Design, Dignity and Dementia Report

Front cover of the Design Dignity Dementia Report.The field of dementia and the design of the built environment is not well understood. Until now. Comprehensive Australian research has resulted in two volumes on the topic. The research looks at current best practice in design, and regional and cultural aspects. It also covers the importance of including people with dementia in the design process. The impact of the pandemic is another discussion point. People with dementia have the same human rights as others and that includes being treated with dignity.

The first volume is about the approach to the topic, the thorny issues, design processes and the 10 principles they developed. The second volume presents 84 case studies from around the world. A collection of day care centres, residential care facilities, and public buildings illustrate good design principles. The case studies include architectural detail and photos illustrate some of the design points.

The title of the report is, World Alzheimer Report 2020: Design, Dignity, Dementia: dementia-related design and the built environment. Authors are Prof Richard Fleming, John Zeisel and Kirsty Bennett.

The report launch webinar gives a good overview. Unfortunately the captions are auto-generated so they aren’t the best. However you can increase the speed and still understand the content.

Principles of dementia 

    • Unobtrusively reducing risks: Minimise risk factors such as steps and ensure safety features are as unobtrusive as possible.
    • Providing a human scale: The scale of buildings can impact the behaviour of people with dementia, so provide a human scale to minimise intimidating features.
    • Allowing people to see and be seen: The provision of an easily understood environment will help to minimise confusion. A literal line of sight should be clear for both residents, and staff.
    • Reducing unhelpful stimulation: Environments should be designed to minimise exposure to stimuli that are unhelpful, such as unnecessary or competing noises and the sight of unnecessary signs, posters, spaces and clutter.
    • Optimise helpful stimulation: Enabling the person living with dementia to see, hear and smell things that give them cues about where they are and what they can do, can help minimise their confusion and uncertainty.
    • Support movement and engagement: Providing a well-defined pathway of movement, free of obstacles, can support engagement with people and opportunities.
    • Create a familiar place: The use of familiar building design, furniture, fittings and colours affords people with dementia an opportunity to maintain their competence.
    • Provide opportunities to be alone or with others: A variety of spaces, some for quiet conversation and some for larger groups, as well as spaces where people can be by themselves, gives people with dementia a choice to how they spend their time.
    • Link to the community: The more an environment enables visitors to drop in easily and enjoy being in places that encourage interaction, the more the sense of identity that comes from spending time with loved ones and others is reinforced.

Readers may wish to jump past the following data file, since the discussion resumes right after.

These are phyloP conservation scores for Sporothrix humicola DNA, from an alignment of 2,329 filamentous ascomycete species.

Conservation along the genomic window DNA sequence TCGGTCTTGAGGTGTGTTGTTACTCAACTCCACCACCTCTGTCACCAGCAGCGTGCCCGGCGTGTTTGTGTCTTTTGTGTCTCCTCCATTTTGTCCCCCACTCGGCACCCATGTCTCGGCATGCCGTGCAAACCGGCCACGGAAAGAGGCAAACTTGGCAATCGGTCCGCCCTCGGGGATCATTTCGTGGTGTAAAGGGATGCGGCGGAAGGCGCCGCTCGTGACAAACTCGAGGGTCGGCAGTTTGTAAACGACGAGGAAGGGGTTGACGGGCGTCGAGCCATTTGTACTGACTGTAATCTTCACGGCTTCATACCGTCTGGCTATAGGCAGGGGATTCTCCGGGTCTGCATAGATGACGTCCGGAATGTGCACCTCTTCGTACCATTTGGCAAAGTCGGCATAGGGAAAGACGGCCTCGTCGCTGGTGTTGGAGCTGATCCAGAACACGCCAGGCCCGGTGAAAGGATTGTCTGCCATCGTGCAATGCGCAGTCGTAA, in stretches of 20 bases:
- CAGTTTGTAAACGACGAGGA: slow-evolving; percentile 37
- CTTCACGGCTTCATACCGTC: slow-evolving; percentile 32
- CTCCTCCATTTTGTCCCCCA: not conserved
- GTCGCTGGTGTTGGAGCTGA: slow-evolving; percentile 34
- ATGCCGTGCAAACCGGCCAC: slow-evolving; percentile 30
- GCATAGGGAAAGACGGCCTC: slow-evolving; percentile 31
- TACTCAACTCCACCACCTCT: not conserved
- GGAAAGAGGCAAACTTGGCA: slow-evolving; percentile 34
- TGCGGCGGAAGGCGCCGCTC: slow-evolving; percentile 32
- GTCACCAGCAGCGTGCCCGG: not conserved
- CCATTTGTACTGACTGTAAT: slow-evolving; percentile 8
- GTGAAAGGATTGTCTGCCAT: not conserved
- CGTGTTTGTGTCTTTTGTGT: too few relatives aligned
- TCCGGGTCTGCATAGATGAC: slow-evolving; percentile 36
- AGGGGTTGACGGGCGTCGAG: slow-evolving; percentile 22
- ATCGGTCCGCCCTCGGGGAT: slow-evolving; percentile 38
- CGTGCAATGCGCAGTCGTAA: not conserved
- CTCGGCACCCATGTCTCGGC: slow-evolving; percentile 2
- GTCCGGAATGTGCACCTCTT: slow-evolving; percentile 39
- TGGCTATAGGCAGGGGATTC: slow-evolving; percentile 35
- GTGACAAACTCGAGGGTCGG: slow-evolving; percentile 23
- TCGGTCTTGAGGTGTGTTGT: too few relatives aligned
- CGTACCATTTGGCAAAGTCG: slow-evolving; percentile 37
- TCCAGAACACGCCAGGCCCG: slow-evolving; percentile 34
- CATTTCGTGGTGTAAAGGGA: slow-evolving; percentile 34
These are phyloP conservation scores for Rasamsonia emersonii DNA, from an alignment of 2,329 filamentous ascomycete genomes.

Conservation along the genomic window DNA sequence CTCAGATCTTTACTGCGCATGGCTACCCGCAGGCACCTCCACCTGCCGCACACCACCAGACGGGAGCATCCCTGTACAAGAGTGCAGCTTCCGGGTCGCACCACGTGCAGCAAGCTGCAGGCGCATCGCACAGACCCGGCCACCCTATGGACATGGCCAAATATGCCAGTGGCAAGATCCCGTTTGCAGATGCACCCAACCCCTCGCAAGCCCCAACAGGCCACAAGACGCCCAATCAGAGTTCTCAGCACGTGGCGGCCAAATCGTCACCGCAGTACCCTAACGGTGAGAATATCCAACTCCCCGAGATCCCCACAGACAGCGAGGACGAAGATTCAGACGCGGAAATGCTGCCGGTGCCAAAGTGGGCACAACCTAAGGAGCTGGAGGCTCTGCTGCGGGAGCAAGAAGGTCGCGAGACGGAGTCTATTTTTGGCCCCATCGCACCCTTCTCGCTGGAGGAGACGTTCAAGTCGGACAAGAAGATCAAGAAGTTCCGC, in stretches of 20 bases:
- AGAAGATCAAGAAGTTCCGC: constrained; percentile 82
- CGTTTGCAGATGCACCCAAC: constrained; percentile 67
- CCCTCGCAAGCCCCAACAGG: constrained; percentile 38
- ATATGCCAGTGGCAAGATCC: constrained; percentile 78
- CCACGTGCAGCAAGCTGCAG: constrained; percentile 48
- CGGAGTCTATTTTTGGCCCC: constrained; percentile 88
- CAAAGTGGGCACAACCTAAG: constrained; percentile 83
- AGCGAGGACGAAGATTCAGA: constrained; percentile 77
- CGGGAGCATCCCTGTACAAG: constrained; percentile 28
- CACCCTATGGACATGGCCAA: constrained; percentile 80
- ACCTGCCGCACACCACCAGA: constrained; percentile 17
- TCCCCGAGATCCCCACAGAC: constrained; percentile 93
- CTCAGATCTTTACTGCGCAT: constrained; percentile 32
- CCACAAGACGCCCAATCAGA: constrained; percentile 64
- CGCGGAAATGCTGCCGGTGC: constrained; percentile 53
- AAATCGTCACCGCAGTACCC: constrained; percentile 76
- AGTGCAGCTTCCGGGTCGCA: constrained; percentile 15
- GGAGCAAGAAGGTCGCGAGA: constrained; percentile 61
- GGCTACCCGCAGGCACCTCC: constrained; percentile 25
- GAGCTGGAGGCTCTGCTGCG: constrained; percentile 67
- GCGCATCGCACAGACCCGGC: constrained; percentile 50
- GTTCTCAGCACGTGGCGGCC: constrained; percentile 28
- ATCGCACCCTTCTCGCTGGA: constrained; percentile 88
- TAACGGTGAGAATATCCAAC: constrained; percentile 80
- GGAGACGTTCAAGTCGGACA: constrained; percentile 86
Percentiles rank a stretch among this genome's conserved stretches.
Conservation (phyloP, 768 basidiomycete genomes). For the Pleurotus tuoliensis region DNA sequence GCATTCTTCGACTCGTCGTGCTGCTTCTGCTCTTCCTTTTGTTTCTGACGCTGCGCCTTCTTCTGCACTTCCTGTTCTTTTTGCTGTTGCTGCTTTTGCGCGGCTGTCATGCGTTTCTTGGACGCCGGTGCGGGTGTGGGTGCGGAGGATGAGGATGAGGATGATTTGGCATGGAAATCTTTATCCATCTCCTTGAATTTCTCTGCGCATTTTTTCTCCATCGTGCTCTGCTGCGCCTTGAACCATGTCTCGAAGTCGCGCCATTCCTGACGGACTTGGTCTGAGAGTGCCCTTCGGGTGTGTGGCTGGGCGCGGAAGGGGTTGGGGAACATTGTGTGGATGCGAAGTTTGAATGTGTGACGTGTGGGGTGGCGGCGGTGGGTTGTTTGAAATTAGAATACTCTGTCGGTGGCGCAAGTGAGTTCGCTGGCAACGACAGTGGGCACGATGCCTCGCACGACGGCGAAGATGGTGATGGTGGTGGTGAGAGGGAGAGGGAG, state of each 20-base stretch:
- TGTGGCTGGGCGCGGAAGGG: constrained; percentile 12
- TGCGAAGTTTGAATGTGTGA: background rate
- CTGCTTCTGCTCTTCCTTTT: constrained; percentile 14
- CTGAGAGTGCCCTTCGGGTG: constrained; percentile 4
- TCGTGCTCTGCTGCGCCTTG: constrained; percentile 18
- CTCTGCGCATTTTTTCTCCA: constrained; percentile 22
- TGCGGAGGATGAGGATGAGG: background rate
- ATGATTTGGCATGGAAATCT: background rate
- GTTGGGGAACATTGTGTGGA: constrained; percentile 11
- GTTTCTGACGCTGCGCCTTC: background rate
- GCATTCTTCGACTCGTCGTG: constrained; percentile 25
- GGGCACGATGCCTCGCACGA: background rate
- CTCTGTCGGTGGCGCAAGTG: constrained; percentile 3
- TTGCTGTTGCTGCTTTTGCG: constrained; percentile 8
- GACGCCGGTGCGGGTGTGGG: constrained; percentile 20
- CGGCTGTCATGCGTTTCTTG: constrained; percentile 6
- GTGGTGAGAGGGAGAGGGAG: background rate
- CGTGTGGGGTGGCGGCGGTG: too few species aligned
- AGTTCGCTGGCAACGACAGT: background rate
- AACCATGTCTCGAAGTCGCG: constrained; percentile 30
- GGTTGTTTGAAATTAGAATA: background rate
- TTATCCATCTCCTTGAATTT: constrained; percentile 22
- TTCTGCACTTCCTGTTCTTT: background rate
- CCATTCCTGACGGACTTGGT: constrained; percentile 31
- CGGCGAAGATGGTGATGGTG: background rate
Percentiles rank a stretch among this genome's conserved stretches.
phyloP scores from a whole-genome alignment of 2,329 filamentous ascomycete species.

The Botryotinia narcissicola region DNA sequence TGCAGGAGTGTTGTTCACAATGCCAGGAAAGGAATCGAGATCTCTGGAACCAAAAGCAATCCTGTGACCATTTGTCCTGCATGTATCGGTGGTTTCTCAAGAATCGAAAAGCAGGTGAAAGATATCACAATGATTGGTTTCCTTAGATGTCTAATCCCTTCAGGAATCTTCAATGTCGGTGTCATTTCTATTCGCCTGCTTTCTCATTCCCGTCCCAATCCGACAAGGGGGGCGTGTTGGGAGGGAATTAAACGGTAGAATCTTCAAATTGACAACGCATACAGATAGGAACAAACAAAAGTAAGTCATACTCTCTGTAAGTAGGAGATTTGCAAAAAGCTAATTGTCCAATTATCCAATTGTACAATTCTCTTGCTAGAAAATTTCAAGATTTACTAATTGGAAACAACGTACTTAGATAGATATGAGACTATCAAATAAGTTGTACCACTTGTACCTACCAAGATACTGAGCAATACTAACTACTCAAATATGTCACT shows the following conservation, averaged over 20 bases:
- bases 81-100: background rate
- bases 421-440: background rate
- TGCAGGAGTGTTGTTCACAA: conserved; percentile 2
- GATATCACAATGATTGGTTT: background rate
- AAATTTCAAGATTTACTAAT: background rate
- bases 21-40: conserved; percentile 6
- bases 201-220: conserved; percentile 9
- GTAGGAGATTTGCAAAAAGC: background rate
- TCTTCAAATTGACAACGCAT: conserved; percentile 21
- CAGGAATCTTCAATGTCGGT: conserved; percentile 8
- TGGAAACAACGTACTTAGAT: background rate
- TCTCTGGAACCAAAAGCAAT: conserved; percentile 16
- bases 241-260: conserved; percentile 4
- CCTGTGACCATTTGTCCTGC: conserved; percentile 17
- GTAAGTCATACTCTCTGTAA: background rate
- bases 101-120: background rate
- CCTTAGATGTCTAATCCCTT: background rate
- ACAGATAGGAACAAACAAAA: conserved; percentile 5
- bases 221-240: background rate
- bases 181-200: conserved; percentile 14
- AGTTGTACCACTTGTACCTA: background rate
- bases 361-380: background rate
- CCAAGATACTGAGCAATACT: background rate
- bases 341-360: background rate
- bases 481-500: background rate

• Design in response to vision for way of life: The way of life offered needs to be clearly stated and the building designed both to support it and to make it evident to the residents and staff.

Design tool for dementia-friendly public buildings

A basic floor plan showing a meeting room, toilets, reception and lobby area. An interactive tool for dementia friendly public buildings.The online tool for Dementia Enabling Environments has a section on dementia friendly public buildings. It’s an interactive design tool. So clicking on a room in the floor plan brings up a 3D view of the room. Hovering the mouse over question marks in the room brings up more detailed information about design ideas that are good for people with dementia. Of course, these designs are usable for almost anyone else who is ambulatory, including people with other cognitive conditions.

This is an excellent resource that takes accessibility beyond the access codes which don’t cover this level of design. The Dementia Enabling Environments tool also covers homes, care settings, and gardens and nature. There are links to other resources as well.

Cognition and inclusive design

Practitioners and researchers are seeking more solutions for people with sensory and cognitive impairments, particularly dementia. But our building standards are silent on this growing issue. Time to think about cognition from an inclusive design perspective.

The value of designing an age-friendly environment is discussed in an article by Hadjri, Afacan, and Gadakari. As with all universal design features, the authors argue inclusion needs to be embedded in the early stages of design. See the abstract below for more on the content.

Front cover of the bookIt is good to see the topic nestling between chapters on passive design and energy efficiency. The chapter “Inclusive Design” unexpectedly appears in ZEMCH: Toward the Delivery of Zero Energy Mass Custom Homes, and is available from SpringerLink and ResearchGate.

You will need institutional access for a free read, otherwise purchase the chapter. You can also try ResearchGate to ask for a free read. 

From the abstract

This chapter will explain and discuss the principles, role and importance of Inclusive Design particularly in the context of an ageing society. It will review the changing and complex user needs and requirements through case studies and current work of leading organizations.

Current standards do not take account of cognitive needs and more needs to be done by policy makers. Findings of recent research on users’ needs and requirements will be reviewed and Inclusive Design will be examined to assess the use of technology in embedding accessibility during the design stage.